by Dr James Patrick Murphy
(…with apologies to the beloved Dr Seuss)
Every Loo-ee-ville doctor liked pain care a lot,
But the chilling pain ghost of the clinic did not.
The ghost hated pain pills, no matter the season,
If you want to know why, I will tell you the reason.
The children-proof caps didn’t screw on quite right.
It could be, perhaps, that the threads were too tight.
Or maybe the banshee’s screams were in vain,
‘Cause no one believed that he had phantom pain.
But really the most likely reason of all,
Was that his dose was two sizes too small.
So whatever the reason, the dose or the threads,
He haunted the clinic, so hating the meds.
“And they come from this doctor,” the spook snarled with a sneer.
“But it’s All Hallow’s Eve, I don’t think he is here.”
Then he growled with his ghost fingers nervously drumming,
“I MUST find a way to keep pain care from coming.”
For tomorrow he knew, after paying their bills,
They would line up quite early and pay cash for their pills.
And then oh the pills. Oh the pills, pills, pills, pills.
That’s one thing he hated. The pills, pills, pills, pills.
And then they’d do something he liked least of all.
Every patient in pain, the tall and the small,
Would walk close together, sit down and sit up,
Then go to the bathroom and pee in a cup.
They’d pee and they’d pee, and they’d pee, pee, pee, pee.
And the more it looked like an illegal drug ring,
The more the ghost thought, “I must stop this whole thing.”
Then he got an idea – an awful idea.
THE GHOST GOT A WONDERFUL, AWFUL IDEA.
“I know just what to do.” The spook laughed in his throat.
And he made a quick surgical hat and white coat.
And he snickered and sneered like a sly apparition,
“With this coat they will think that I am a physician.”
“All I need is a pad.” So the ghost looked around.
But since script pads are scarce there were none to be found.
Did that stop the sly spook? No! The poltergeist said,
“If I can’t find a script pad, I’ll make one instead.”
The clerk’s window was closed. She was not in her chair,
So he entered the hall to see who was there.
“Ah, no one’s around,” the fake doctor ghost hissed,
So he slid to the storeroom, and looked at his list.
Then he slithered and slunk, with a smile that was ample,
Around the whole room, and he took every sample.
And he stuffed them in bags, and then fast as a rocket,
Stuffed all the drugs, one by one, in his pocket.
He cleaned out the closet as quick as a scream.
Why, that ghost even took all the cups for drug screens.
And the ghoul grabbed the x-ray, and started to shove,
When he heard a small sound like the coo of a dove.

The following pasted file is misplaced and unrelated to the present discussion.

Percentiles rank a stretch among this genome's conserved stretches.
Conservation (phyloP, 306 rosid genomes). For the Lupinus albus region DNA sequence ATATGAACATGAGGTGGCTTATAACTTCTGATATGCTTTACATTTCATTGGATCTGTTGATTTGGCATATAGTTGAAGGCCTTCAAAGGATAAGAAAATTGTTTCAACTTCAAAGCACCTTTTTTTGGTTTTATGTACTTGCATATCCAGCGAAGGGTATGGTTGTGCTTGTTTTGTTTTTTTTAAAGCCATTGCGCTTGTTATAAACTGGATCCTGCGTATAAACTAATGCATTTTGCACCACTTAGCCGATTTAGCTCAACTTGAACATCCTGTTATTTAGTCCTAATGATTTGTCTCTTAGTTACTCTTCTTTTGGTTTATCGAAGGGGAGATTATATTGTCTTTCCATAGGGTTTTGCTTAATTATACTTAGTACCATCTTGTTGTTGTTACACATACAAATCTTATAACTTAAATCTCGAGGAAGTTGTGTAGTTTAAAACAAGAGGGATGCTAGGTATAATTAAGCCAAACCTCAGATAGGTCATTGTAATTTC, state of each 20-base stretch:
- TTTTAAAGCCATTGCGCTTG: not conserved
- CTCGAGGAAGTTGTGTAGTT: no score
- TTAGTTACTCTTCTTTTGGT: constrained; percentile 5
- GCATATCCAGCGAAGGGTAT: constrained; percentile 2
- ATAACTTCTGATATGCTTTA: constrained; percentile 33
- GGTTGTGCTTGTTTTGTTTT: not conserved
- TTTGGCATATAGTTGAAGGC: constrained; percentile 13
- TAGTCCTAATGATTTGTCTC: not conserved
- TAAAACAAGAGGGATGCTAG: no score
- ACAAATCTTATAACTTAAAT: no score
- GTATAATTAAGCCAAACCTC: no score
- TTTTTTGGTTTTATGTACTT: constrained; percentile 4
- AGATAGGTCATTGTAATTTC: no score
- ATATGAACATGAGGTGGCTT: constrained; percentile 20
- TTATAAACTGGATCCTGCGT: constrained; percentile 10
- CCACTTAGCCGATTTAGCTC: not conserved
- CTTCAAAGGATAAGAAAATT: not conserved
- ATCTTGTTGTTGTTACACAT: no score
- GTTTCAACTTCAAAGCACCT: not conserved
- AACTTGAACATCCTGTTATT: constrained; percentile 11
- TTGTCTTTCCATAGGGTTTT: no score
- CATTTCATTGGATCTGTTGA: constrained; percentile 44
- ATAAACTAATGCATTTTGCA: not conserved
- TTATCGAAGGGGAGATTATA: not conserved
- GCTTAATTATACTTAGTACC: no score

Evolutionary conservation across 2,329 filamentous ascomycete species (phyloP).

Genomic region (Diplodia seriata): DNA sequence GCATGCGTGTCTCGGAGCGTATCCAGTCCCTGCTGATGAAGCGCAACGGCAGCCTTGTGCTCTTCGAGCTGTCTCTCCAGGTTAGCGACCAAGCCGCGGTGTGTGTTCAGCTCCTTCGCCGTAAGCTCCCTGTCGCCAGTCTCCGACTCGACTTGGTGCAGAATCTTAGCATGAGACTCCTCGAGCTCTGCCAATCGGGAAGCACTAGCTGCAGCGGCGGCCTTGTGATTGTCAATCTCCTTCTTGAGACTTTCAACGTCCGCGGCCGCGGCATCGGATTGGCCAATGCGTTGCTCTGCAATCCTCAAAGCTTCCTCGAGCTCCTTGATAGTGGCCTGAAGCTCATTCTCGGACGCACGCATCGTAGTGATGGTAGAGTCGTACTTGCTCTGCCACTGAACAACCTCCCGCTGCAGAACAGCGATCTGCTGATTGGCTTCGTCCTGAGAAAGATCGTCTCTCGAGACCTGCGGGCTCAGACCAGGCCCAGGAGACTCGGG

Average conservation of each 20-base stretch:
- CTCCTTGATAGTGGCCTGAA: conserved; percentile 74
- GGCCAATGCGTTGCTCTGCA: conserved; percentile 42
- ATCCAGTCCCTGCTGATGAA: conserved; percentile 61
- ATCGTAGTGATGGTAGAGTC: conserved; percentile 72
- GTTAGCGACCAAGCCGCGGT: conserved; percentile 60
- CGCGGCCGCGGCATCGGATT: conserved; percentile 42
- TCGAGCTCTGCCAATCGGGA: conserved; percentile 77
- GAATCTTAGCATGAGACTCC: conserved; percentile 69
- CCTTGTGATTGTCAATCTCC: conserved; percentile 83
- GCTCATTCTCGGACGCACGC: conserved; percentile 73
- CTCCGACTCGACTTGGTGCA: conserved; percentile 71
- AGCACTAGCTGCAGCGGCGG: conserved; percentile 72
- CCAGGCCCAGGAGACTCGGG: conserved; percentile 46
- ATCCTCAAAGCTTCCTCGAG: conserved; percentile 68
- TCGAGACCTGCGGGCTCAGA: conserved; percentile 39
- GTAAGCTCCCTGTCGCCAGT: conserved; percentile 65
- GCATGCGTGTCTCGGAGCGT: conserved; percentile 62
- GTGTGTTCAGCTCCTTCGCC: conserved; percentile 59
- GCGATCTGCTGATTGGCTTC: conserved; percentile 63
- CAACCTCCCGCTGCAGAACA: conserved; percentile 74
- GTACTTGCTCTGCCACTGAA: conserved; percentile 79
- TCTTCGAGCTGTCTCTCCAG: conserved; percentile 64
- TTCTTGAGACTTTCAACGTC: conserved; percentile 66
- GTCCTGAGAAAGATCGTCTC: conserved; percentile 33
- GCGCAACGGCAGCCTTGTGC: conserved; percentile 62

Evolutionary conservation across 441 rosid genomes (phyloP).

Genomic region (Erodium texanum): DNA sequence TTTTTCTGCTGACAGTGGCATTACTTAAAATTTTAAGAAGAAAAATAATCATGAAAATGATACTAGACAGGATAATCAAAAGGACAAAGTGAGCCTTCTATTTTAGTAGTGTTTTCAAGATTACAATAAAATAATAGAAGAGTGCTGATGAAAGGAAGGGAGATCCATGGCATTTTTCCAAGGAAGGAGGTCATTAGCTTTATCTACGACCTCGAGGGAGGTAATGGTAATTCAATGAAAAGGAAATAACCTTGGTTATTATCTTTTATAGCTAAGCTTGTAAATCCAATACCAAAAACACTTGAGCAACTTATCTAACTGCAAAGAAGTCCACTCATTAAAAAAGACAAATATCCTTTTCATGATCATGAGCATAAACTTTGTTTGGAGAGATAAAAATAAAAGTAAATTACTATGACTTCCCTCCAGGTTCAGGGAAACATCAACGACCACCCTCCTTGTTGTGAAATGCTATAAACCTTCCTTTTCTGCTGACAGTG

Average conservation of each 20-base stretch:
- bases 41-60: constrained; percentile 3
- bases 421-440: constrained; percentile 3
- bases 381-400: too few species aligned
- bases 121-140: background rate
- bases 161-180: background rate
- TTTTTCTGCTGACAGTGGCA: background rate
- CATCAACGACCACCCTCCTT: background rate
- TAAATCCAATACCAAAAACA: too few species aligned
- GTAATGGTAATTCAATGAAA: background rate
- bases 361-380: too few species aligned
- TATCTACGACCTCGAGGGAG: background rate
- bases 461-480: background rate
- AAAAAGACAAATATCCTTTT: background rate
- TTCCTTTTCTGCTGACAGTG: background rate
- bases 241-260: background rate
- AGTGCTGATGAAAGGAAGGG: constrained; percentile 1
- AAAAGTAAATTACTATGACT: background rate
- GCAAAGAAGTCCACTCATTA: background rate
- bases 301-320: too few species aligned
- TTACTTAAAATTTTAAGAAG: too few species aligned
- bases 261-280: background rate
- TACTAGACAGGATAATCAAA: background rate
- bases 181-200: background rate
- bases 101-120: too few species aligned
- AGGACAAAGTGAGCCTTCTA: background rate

He turned around fast and heard a “What do?”
From a young ingénue who was new to the crew.
The fake had been caught by this little nurse daughter,
Who’d come from her desk for a cup of cold water.
She asked the old phantom, “Oh doctor, oh my!
Why are you taking our x-ray? Why? Why?”
But you know that old ghost was so smart and so slick,
He thought up a lie, and he thought it up quick.
“Why, my sweet little nurse,” the fake spirit doc lied,
“There’s a screen on this thing that won’t light on one side.
So I’m taking it home to my workshop, my dear.
I’ll fix it up there, then I’ll bring it back here.”
And his fib fooled the nurse. Then he opened her hand,
And stuck in some records and sent her to scan.
The last thing he left was the pain legislation,
To torment and trigger the doc’s resignation.
Then on to his ivory tower he flew,
To judge those below from his smug point of view.
It was quarter past dawn when the patients arrived,
And many soon after with friends by there side.
The doctors and nurses and other commuters,
Found nary a trace of their pens or computers.
The unfriendliest part of the pending disaster,
Was the ghost left no way to check-up on a KASPER.
“Pooh-pooh to the staff,” he was ghoulishly humming.
“They’re finding out now that no pain care is coming.”
“They will just walk away, and that’s what they’ll do.
Their mouths will hang open a minute or two,
And the staff will all cry a crescendo BOO-HOO!”
“That’s a noise,” grinned the ghost, “that I simply must hear.”
So he paused, and the ghost put a hand to his ear.
And he did hear a sound that was not apropos.
It started out low, then it started to grow.
But the sound wasn’t sad. Why, this sound sounded merry.
It couldn’t be so. But it was merry! VERY!
He stared down at the clinic. The ghost popped his eyes.
Then he shook. What he saw was a shocking surprise.
Everyone at the clinic, the tall and the small,
Was treating the pain without pain pills at all!
He hadn’t stopped pain care from coming. It came!
Somehow or the other, it came just the same!
And the ghost, who had back pain from eons ago,
Stood puzzling and puzzling, “How could it be so?”
“It came without money from paying the bills!”
“It came without lidocaine, needles or pills!”
And he puzzled three hours, `till his puzzler was sore.
Then the ghost thought of something he hadn’t before.
“Maybe pain care doesn’t come from a store.
Pain care, perhaps, means a little bit more.”
And the reason’s as clear as the smiles that were there,
No one cares what you know till they know that you care.
And what happened then, well, in this town they say,
His ghoulish bad disk shrunk three sizes that day.
And the minute his back didn’t feel quite so broken,
He flew back inside through the door that was open.
And he brought back the pills, and was nice as a pup
And he, he himself, the ghost peed in the cup.